When faced with uncertainty, successful entrepreneurs find ways to minimize their risk exposure. They don’t leave the future up to chance or luck.
A well-known statistic in business is that 50 percent of new businesses don’t survive five years. Not as popular, but a far more important one is that 70 percent of mentored businesses survive longer than five years.
Evident in the data, mentors increase an entrepreneur’s chances of success. More than a title, mentors can answer questions, provide industry-specific insight, act as a sounding board for business strategy, and offer valuable business connections.
With difficult times upon us, mentors can also help their mentees navigate challenging times and carve out a pathway to success. Recognizing that an entrepreneur’s chances of success are amplified by having access to the right mentor and support system, Boum III Jr and Anthony Miclet co-founded Afrika Startup Lab to rise to the occasion and provide 100% free mentorship to traditional and non-traditional African entrepreneurs.
A vision that goes beyond mentoring, Afrika Startup Lab’s mission is to empower entrepreneurs solving Africa’s biggest challenges by helping them bridge the information, resource, and financing gap.
I’m from Cameroon, and I’m the co-founder of Afrika Startup Lab and currently a second-year MBA candidate at the University of Chicago Booth School of Business.
I lived in Germany growing up and moved back to Cameroon for a secondary school. After high school, I attended an American university in Cameroon, where I studied computer science. While in school, I did an exchange program that led me to complete my degree here in the US.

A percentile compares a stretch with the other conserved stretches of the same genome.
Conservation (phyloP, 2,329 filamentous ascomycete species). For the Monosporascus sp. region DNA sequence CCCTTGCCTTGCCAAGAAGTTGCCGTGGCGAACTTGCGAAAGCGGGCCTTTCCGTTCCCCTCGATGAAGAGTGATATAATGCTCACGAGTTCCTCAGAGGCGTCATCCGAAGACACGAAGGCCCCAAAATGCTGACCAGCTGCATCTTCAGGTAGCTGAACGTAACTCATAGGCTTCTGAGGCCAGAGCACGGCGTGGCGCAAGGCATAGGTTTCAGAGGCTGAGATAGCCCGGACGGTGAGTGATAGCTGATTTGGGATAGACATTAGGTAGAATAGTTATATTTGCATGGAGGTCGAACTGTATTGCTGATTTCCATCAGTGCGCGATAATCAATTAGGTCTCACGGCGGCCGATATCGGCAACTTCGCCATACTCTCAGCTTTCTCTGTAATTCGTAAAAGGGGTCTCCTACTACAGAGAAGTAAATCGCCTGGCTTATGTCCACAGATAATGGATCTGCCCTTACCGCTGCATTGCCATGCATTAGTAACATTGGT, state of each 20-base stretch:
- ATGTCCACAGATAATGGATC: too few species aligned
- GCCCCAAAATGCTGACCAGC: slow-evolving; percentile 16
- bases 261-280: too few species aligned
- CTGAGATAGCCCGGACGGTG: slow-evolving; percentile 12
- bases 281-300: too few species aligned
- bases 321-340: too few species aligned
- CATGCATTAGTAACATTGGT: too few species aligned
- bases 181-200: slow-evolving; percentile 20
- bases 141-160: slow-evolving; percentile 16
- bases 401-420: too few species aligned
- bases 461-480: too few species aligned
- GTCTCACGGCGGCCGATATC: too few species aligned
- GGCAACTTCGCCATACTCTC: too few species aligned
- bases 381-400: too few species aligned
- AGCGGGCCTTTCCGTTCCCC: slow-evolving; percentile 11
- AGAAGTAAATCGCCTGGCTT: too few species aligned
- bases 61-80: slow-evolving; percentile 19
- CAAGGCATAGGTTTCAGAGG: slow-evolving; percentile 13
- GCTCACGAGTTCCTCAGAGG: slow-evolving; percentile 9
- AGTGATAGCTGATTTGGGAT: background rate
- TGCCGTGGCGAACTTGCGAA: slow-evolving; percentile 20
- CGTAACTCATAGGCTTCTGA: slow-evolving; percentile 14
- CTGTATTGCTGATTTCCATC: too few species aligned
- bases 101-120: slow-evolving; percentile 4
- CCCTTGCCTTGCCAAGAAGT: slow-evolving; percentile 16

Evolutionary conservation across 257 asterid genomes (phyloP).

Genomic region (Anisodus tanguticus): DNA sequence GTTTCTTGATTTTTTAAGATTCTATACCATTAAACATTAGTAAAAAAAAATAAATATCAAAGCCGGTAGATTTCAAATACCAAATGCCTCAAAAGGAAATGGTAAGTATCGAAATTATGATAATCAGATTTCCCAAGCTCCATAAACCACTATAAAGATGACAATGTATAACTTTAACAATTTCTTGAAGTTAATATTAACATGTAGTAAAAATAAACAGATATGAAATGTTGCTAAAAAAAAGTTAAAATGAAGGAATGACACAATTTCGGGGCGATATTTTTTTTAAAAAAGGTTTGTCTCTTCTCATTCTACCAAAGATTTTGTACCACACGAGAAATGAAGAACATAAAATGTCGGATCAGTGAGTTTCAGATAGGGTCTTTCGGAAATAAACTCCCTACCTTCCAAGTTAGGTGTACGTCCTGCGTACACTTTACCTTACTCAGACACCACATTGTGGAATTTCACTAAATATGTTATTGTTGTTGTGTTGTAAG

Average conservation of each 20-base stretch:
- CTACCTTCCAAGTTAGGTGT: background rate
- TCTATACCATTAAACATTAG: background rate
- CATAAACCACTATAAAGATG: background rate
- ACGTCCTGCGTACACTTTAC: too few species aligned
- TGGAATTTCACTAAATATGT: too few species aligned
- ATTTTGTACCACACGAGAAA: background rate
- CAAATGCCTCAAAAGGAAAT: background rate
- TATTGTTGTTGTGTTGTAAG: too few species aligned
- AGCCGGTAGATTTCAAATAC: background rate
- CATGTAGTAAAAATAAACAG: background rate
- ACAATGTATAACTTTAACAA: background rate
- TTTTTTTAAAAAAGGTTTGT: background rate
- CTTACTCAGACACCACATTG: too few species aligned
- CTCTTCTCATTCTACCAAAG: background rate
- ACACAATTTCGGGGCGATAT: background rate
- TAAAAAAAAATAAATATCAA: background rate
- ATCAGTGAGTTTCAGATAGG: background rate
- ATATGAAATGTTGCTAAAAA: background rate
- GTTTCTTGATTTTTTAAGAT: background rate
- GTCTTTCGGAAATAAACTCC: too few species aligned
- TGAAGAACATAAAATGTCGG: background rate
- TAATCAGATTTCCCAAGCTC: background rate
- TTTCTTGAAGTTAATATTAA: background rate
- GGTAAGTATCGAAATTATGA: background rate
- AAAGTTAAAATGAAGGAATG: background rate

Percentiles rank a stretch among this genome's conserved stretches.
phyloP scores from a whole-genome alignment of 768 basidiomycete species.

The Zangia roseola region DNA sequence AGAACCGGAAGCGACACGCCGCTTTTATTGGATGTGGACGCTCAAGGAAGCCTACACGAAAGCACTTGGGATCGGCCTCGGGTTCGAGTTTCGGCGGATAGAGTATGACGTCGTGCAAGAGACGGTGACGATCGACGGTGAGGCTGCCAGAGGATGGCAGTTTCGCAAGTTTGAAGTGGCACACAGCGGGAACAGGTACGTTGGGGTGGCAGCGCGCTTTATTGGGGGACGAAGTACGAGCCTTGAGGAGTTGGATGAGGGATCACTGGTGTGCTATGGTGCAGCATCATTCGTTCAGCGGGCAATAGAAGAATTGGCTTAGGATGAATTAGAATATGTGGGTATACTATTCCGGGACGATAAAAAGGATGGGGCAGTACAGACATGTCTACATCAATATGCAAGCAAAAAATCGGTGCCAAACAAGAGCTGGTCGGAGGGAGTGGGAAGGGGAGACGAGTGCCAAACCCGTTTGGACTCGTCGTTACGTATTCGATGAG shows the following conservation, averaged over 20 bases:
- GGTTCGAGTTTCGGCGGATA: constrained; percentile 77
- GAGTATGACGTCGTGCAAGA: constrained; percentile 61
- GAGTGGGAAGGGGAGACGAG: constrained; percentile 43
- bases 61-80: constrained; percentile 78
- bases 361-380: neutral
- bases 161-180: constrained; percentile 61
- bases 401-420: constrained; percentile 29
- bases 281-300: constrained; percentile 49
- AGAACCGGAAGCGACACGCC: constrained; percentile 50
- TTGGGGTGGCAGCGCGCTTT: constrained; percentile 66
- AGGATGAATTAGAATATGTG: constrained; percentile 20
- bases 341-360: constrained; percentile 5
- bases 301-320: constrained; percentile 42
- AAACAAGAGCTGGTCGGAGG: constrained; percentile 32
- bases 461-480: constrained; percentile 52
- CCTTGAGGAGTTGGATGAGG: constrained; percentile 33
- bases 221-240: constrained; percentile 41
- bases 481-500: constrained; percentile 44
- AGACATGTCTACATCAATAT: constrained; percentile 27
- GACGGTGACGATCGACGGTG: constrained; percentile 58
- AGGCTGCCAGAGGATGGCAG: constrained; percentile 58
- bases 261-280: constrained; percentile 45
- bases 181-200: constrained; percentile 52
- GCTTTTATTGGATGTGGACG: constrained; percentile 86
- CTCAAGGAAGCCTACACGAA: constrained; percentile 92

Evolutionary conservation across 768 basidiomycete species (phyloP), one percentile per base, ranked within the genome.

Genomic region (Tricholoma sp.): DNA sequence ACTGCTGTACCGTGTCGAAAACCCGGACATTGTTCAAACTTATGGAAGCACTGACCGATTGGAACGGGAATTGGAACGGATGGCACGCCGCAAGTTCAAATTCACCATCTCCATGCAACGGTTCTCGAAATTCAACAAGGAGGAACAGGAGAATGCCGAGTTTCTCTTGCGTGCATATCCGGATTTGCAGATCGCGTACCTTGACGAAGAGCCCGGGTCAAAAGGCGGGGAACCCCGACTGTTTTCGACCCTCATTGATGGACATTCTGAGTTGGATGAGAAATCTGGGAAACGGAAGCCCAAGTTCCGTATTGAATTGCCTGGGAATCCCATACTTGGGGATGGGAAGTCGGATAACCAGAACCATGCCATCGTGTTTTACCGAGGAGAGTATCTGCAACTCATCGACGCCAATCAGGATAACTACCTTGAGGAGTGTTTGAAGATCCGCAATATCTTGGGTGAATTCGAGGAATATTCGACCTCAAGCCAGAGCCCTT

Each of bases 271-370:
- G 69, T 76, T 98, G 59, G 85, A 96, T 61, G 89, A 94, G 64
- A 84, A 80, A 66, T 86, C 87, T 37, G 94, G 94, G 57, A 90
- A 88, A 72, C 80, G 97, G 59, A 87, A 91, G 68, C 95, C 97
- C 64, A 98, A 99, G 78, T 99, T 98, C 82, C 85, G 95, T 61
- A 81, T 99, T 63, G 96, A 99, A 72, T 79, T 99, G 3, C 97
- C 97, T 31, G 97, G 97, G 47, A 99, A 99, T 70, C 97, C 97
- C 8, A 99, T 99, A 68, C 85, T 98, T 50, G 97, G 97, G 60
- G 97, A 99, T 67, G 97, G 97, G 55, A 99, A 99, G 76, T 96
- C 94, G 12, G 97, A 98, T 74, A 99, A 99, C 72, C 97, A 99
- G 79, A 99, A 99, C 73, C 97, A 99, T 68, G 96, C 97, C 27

After graduating, I worked for eVestment, a Nasdaq company, in the private markets department as a fintech software engineer. While at Nasdaq, I started a travel lodging platform that offered hotel-style stays in apartment communities and private homes for business travelers.
I ran that business for three and a half years. During the first two years, I grew it to a million dollars in annual recurring revenue and hosted about 7,000 customers across a portfolio of 20 properties. Early 2020 we started raising our seed round, and then COVID hit.
How did your journey lead you to create Afrika Startup Lab?
I am an entrepreneur at heart, and I’ve always been passionate about Africa. Afrika Startup Lab began as a passion project born out of COVID. As I mentioned, I was building my travel lodging business, and during that time, I stopped being as involved in the African entrepreneurial community.
After being in crisis mode for a couple of months and stabilizing the business, by May 2020, I had a little bit of mental capacity, so I reached out to my network of entrepreneurs in Africa.